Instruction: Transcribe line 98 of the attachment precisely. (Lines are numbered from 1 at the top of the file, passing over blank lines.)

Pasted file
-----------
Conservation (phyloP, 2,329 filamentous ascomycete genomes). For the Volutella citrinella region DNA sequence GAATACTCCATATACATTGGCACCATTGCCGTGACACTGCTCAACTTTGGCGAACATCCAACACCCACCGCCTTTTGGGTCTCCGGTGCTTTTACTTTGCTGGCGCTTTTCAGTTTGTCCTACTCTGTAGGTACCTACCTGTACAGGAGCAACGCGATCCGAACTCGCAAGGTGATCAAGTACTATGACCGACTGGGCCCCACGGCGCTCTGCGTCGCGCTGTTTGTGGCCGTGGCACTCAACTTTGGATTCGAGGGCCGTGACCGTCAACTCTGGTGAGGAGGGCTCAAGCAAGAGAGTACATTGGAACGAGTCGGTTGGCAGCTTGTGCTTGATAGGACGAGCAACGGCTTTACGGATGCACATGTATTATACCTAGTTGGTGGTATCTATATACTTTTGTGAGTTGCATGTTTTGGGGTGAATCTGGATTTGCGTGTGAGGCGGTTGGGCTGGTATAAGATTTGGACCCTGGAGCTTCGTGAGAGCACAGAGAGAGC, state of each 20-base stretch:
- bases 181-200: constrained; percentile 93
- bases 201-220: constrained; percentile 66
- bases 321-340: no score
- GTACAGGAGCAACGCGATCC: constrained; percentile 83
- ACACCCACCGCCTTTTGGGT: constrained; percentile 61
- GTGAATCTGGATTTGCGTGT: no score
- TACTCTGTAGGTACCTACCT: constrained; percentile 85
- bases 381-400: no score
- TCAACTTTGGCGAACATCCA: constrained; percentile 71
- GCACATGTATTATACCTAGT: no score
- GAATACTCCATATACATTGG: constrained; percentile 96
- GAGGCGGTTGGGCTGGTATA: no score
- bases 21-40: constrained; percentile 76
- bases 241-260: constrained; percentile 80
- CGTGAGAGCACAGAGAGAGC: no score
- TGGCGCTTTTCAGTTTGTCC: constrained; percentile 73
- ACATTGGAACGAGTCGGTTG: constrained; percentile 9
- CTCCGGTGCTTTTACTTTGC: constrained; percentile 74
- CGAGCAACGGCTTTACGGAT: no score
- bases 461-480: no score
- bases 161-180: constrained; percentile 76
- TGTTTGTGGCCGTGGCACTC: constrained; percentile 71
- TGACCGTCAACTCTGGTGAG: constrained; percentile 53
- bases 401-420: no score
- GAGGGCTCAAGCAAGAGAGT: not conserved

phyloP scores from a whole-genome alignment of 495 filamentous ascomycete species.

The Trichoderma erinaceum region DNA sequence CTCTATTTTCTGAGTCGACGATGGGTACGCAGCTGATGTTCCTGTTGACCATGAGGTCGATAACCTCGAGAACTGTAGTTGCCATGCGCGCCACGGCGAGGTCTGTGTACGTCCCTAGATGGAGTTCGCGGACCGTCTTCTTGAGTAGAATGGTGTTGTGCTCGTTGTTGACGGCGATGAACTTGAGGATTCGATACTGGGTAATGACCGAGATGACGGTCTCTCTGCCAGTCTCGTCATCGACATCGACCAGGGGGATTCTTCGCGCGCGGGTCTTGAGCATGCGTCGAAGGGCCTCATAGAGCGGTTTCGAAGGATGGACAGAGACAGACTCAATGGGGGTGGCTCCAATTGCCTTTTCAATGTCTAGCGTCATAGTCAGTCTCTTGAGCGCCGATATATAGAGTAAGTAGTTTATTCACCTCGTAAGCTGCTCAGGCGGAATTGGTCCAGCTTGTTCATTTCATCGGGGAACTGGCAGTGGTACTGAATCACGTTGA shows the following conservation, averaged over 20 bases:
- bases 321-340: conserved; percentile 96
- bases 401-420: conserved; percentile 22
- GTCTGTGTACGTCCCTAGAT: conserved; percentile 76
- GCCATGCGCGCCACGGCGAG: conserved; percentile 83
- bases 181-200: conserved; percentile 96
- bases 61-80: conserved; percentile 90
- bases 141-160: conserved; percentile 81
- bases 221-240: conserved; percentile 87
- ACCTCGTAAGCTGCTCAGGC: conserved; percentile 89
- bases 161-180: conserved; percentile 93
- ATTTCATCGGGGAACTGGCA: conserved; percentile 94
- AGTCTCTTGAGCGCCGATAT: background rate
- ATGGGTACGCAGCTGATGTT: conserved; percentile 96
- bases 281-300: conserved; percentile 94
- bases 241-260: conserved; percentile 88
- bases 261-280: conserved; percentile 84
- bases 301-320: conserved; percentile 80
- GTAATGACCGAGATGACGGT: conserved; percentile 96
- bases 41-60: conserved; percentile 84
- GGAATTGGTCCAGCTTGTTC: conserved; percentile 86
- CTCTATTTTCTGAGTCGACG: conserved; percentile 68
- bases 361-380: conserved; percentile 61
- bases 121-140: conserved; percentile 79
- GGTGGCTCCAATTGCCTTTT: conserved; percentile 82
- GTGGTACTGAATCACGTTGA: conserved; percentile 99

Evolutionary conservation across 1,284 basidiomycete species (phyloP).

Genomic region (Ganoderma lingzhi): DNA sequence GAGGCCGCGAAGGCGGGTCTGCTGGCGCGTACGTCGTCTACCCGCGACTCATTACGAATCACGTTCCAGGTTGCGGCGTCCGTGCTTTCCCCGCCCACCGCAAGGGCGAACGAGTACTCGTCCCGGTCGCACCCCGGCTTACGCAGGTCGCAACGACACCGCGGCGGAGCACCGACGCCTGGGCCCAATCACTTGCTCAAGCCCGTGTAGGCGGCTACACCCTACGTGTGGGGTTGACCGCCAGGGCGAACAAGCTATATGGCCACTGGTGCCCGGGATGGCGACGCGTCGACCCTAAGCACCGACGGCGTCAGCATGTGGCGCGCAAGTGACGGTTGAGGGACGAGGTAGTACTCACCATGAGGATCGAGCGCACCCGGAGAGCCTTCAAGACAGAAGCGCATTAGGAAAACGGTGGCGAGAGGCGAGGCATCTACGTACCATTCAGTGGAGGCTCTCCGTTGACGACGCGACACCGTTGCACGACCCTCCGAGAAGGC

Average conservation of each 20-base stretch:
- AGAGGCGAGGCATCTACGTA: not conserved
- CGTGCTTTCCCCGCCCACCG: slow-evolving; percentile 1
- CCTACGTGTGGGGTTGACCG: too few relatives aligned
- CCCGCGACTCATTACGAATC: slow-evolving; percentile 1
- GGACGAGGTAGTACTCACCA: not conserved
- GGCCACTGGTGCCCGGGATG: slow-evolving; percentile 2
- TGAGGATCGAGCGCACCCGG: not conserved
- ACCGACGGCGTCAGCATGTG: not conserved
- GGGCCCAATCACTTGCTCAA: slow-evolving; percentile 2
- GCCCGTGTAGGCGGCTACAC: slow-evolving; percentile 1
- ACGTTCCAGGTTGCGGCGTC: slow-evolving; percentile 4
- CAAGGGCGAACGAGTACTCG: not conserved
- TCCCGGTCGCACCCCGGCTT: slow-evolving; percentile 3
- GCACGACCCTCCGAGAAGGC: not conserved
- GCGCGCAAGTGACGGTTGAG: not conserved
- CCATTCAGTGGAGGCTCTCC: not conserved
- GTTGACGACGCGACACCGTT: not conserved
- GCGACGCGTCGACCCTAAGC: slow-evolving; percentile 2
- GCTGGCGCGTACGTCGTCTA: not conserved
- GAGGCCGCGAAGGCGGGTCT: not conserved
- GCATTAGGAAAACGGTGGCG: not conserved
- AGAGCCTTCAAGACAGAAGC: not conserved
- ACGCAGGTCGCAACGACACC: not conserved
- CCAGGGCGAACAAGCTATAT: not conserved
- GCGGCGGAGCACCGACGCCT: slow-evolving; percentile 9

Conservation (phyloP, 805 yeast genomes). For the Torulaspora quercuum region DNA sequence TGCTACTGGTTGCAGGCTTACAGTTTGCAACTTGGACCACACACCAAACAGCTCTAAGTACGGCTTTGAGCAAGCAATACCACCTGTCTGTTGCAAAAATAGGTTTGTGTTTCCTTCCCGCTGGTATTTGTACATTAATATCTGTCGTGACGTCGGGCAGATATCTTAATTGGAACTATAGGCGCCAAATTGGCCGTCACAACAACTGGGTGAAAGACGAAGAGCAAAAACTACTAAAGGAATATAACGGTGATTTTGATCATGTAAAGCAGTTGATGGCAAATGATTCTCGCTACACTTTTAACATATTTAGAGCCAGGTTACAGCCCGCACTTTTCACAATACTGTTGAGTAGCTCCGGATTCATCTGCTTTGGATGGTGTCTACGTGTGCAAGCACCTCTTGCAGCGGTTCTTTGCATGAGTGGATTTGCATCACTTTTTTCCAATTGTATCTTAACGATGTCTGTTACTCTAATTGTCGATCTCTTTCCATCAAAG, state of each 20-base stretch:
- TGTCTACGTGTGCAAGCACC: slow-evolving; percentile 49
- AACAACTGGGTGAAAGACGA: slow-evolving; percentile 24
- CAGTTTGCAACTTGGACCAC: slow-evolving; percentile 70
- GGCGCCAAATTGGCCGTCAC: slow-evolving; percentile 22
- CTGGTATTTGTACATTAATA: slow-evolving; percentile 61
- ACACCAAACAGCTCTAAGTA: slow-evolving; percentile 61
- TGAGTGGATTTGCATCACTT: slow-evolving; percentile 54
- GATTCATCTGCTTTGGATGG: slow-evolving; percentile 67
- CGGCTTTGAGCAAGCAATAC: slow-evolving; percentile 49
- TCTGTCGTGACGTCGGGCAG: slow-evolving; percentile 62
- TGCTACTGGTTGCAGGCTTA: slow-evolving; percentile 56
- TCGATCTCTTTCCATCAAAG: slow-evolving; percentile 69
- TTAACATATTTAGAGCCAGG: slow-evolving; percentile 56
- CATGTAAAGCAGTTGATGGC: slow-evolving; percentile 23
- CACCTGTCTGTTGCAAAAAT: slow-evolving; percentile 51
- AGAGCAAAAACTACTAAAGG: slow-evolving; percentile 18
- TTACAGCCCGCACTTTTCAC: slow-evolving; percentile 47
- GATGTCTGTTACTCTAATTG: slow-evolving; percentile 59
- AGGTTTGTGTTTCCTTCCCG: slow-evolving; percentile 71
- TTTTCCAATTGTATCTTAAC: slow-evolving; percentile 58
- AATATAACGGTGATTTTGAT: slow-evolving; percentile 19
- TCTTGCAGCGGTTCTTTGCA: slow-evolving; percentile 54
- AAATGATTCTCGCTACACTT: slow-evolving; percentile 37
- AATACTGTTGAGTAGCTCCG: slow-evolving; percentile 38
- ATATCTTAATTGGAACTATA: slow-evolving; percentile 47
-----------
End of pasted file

- AGAGCAAAAACTACTAAAGG: slow-evolving; percentile 18